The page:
According to a research carried out by the World Health Organization, the volume of smoke inhaled in an hour-long shisha session is estimated to be the equivalent of smoking between 100 and 200 cigarettes. The research also revealed that shisha smoking can cause a wide range of long-term health risks such as heart disease, cancer, respiratory disease and problems during pregnancy.

Young people should understand that even if you use tobacco-free shisha, you’re still at risk from the carbon monoxide and any toxins in the coal or charcoal used to burn the shisha. Inhaling tobacco smoke, whether it’s from shisha or cigarettes, is never going to be good for your health.

But ending non communicable diseases is  not just a choice that young people have to make, policy makers must do their part in ensuring a conducive environment for fighting non communicable diseases in Kenya.

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Meaningfully Involve Young People in Policy Processes

Category : Naya Blog

Image Courtesy: youthhealthparticipation.com

By Michael Oliech Okunson (@MikeOkunson)

For us to bring tremendous social and economic benefits in this country, we need to involve all young people in matters that touch around governance, voice, accountability and sexual and reproductive health and rights. Youth participation means better decisions and increased efficiency.

Young people are both tomorrow’s leaders, parents, professionals and workers and today’s assets. If properly supported and given the right opportunities, girls and boys, young women and young men can play a significant part in lifting themselves, their families, communities and the country out of all problems that they face.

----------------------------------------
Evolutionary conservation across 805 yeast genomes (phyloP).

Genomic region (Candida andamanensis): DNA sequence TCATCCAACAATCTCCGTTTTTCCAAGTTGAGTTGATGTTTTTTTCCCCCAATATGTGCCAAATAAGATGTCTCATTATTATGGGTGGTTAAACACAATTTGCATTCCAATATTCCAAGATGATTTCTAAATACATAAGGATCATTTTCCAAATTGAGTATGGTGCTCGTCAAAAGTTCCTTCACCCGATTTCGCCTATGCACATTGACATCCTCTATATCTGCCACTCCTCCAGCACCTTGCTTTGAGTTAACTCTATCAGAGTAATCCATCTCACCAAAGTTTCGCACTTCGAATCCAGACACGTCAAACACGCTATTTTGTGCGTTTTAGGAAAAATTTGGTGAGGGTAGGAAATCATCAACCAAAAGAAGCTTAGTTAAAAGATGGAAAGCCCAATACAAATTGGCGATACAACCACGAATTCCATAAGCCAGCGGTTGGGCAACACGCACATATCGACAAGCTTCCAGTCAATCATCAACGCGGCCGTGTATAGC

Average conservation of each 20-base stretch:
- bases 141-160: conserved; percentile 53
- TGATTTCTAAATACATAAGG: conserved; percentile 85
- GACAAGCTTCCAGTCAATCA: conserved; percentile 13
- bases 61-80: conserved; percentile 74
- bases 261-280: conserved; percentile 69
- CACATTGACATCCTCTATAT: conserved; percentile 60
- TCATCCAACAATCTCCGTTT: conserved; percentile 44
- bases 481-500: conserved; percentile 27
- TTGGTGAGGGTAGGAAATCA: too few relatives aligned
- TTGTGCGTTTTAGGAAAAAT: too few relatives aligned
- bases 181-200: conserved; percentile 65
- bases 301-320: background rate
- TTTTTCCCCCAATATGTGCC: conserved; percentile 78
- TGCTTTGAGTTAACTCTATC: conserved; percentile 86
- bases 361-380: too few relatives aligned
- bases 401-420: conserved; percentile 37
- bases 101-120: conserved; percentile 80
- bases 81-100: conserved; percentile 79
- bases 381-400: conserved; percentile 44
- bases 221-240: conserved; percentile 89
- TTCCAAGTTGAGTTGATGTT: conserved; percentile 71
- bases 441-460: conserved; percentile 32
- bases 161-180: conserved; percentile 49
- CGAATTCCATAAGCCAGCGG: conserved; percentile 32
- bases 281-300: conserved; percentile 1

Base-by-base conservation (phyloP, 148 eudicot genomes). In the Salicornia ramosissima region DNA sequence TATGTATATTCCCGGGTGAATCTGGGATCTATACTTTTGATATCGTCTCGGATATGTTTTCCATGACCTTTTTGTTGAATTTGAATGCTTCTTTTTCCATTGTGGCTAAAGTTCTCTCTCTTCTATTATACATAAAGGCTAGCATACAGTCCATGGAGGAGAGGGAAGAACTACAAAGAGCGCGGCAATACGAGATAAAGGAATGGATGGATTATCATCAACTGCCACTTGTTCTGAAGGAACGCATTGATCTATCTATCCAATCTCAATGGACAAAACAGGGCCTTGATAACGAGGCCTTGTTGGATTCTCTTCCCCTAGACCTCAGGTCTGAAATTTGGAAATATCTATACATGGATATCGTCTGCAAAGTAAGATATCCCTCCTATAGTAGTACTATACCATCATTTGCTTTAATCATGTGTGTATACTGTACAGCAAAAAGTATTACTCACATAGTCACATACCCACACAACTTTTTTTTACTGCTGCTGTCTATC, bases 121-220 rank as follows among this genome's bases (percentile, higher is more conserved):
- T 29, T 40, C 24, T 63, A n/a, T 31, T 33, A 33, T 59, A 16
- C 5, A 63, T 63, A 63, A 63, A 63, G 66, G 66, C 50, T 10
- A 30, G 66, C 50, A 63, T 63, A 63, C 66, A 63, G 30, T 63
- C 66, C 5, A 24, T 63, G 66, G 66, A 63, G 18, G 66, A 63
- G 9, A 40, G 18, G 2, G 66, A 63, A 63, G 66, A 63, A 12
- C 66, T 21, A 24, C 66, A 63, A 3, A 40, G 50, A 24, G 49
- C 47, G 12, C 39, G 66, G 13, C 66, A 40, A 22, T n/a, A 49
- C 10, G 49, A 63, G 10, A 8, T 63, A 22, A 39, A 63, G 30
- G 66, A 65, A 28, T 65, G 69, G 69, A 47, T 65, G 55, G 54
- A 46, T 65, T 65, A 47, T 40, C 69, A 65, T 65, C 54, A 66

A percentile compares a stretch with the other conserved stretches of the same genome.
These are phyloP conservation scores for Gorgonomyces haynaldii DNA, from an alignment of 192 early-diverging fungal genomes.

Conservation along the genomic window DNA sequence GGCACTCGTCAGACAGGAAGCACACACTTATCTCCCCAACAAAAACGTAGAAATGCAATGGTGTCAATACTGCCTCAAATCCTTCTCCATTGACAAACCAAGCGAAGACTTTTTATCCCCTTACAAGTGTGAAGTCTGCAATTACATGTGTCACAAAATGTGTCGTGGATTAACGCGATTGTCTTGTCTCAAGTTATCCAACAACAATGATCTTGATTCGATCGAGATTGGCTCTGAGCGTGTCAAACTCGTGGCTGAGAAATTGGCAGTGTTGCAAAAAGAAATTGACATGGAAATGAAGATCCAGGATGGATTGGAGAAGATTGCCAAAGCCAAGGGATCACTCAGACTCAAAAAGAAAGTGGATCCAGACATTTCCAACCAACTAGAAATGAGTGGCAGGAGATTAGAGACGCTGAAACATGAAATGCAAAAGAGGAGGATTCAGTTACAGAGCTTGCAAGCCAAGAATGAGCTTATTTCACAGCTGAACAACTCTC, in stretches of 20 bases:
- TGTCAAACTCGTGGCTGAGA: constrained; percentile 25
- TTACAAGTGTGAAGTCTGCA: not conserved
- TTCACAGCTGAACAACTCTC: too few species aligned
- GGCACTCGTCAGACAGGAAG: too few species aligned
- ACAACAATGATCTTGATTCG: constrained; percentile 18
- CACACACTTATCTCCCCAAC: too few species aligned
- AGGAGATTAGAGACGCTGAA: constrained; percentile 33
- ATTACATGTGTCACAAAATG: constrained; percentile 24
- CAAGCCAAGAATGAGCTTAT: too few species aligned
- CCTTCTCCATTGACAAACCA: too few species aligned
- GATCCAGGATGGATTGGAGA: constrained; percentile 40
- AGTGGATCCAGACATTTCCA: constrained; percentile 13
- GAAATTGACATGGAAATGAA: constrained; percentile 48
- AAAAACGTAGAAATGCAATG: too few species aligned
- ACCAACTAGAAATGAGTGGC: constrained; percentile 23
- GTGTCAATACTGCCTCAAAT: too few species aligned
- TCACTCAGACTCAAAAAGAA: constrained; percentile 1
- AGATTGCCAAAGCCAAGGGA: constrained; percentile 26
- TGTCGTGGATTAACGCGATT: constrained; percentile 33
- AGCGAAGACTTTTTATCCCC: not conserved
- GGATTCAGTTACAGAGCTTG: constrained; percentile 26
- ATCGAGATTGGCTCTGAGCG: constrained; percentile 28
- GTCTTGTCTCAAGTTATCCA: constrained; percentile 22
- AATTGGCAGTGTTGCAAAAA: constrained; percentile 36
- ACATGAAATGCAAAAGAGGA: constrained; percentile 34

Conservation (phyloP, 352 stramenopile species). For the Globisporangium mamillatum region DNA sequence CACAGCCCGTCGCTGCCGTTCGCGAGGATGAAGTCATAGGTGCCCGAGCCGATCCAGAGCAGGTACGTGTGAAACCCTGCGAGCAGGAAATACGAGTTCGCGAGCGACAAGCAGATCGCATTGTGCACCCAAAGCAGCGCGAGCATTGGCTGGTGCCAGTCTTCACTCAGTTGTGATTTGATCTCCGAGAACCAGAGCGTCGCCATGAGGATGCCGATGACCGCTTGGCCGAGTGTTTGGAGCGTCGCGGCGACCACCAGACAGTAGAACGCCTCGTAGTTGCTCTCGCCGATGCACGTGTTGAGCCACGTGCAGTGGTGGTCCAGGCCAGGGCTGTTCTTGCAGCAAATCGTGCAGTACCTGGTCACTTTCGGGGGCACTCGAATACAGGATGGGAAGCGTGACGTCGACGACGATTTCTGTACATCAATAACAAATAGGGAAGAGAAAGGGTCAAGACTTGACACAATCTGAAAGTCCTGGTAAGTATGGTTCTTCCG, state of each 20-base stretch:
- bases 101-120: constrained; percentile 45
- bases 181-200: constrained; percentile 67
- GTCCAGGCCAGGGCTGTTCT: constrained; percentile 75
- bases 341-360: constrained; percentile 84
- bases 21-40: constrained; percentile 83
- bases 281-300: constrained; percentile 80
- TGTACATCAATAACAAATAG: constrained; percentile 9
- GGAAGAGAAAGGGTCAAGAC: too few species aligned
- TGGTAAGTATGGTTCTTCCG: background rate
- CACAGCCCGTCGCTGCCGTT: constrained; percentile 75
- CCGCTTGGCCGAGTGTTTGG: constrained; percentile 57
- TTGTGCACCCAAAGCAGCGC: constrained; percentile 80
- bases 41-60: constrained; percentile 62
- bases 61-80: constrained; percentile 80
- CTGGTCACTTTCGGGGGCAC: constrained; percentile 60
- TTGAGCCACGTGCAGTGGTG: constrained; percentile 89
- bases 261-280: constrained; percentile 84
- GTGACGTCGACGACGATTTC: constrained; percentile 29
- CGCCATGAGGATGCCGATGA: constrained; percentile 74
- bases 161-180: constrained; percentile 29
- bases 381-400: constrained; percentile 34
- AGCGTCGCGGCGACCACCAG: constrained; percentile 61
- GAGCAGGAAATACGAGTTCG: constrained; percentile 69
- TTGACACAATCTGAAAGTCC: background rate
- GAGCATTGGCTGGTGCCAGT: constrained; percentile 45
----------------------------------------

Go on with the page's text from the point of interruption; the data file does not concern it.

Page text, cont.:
Effective youth participation is all about creating opportunities for young people to be involved mostly in influencing, shaping, designing and contributing to policy and the development of services and programmes. These opportunities are usually created through developing a range of formal and informal mechanisms for youth participation from youth advisory groups to focus groups, from on-going consultation work to supporting youth-led projects.

There are many reasons for including young people in decision-making. Evidence shows that all policies and programmes designed after consultation with young people are more likely to be effective. By involving young people you are more likely to get it right the first time and avoid wasting time and money on services young people don’t want to use.

Involving young people in decision-making also strengthens community capacity. It builds a broader base of citizen involvement and creates stronger and more inclusive communities. Youth participation is necessary in the development of active citizenship because it balances young people’s social rights with their responsibilities.

Research has shown that young people who are given a chance to take part in decision-making activities are more likely to increase their confidence and self-belief, exercise positive career choices and have greater involvement and responsibility in the future. It has basically contributed to positive youth development